I am obssessed with style.com‘s The Future of Fashion series. Obsessed. It’s easily the best fashion reading available online right now. So far Dirk Standen has talked with Robert Duffy, Cathy Horyn and Hedi Slimane, and yesterday he took on Olivier Zahm. In the interview, Zahm discusses everything from Purple Diary’s blend of private life – sex and love, and public life – fashion shows and parties; to wearing a uniform, creating a character and his decision to not have advertising on the blog.
I’m a huge fan of Olivier Zahm’s. I love Purple Diary, I love his photography and I love his no fear approach to life. He’s like the one true rock star of the international fashion world, and surely we need as many of them as we can get.
Here’s what he had to say for himself.
On exposing both his public and private lives:
“I had this idea of having a personal diary, an intimate diary, mixing intimacy or privacy with my public life and creating a sort of contrast between what’s really intimate, like sex and love, and what’s really public, a party, a fashion show, an exhibition. What’s meant to be public and what’s meant to be private and make them, like, coexist… For celebrities it’s a nightmare, but for me it’s a pleasure. It’s a decision. I would love to go further into intimacy, but my girlfriend and my lovers are sometimes a bit reluctant.”
On not taking adverts:
“I haven’t found the right way to make a little money off it because I don’t want regular advertising. I think it would be really bad. So I don’t want advertising [of that kind]. I’m looking for a way to involve brands, but I haven’t found it yet and it’s not my priority.”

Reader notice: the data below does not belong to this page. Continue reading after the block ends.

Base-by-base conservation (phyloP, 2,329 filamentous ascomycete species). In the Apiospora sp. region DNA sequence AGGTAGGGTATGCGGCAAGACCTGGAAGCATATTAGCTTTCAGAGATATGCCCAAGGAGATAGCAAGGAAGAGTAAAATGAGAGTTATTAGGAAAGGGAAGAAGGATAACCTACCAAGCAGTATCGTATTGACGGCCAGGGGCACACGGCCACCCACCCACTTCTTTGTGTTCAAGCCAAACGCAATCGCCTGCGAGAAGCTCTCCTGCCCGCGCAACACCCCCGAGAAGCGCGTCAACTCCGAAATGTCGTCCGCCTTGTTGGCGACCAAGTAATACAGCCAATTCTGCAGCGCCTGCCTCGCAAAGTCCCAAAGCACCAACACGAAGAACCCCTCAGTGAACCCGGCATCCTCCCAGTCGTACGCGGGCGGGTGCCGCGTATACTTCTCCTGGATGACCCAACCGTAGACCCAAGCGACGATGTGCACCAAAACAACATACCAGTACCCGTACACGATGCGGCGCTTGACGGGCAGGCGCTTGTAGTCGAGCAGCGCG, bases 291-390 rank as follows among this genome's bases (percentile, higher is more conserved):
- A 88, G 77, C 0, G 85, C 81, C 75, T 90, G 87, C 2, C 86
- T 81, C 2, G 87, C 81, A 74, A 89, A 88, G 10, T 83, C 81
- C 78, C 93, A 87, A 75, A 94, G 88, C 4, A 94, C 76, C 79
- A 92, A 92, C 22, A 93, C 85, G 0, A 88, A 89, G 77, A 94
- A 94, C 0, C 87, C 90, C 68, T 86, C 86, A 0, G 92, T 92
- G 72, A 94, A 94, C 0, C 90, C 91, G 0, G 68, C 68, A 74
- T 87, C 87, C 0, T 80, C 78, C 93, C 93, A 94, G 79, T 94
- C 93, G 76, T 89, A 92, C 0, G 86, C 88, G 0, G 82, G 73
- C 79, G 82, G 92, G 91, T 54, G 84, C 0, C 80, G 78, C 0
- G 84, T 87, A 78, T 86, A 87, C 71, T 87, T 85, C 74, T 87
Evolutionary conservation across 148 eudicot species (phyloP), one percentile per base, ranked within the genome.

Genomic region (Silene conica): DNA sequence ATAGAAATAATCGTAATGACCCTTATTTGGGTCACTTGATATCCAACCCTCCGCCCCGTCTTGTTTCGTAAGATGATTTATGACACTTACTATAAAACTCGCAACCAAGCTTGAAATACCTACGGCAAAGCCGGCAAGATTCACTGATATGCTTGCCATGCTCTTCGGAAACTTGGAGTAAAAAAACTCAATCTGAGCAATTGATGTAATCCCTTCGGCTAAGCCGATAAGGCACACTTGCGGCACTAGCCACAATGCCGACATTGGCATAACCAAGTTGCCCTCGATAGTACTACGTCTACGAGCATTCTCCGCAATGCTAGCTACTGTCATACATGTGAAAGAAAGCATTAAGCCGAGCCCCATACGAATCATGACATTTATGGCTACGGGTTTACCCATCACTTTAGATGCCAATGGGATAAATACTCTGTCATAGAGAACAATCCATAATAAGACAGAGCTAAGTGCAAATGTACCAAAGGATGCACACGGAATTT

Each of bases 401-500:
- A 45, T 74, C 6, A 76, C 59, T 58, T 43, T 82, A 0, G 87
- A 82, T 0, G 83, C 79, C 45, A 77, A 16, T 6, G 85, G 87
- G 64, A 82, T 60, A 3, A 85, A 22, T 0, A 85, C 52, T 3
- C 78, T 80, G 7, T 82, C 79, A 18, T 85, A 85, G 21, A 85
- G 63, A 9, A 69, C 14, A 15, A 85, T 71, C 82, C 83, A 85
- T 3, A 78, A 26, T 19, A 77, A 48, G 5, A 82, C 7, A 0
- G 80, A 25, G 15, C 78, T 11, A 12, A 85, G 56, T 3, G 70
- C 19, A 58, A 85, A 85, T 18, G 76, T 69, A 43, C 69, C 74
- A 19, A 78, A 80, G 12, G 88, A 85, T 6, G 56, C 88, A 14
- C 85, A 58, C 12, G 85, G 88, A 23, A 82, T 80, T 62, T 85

On the Olivier Zahm character that he’s created through the blog:
“I consider that Purple is a free lifestyle. Not in a stupid way, not in a childish or immature way, in a mature way now because I’m 45, 46. So the blog is also this vocation to see what constructs a lifestyle, to see what could be. If my life would be perfect, it would look like the Purple Diary. You see what I mean? It’s an illusion, too. I’m constructing a character.”
On wearing a uniform and having the ability to change with the times:
“The same uniform every day is a good way to avoid extra expenses in this difficult time…I’m doing a fashion magazine and I know I’m [being] recorded, but I would love all the people who love fashion to buy a minimum of fashion, just what they really like and wash carefully their clothes…today fashion is about celebrity, so you have to be glamorous yourself if you want to be taken seriously in a superficial world that we call fashion. You have to look glamorous so that people think you’re part of what you’re dealing with. Before, I thought that to be taken seriously you should just be invisible. But that was the nineties. I was really anti the star system and anti-fashion and anti-labels. I was like Martin Margiela and Helmut Lang, and then I totally changed in 2001. I changed to survive, but also the times changed. What was relevant in the nineties wasn’t really relevant anymore. And in 2010, it’s again more complex. It’s not enough to be a celebrity. No one cares no more. I will have to move on.”
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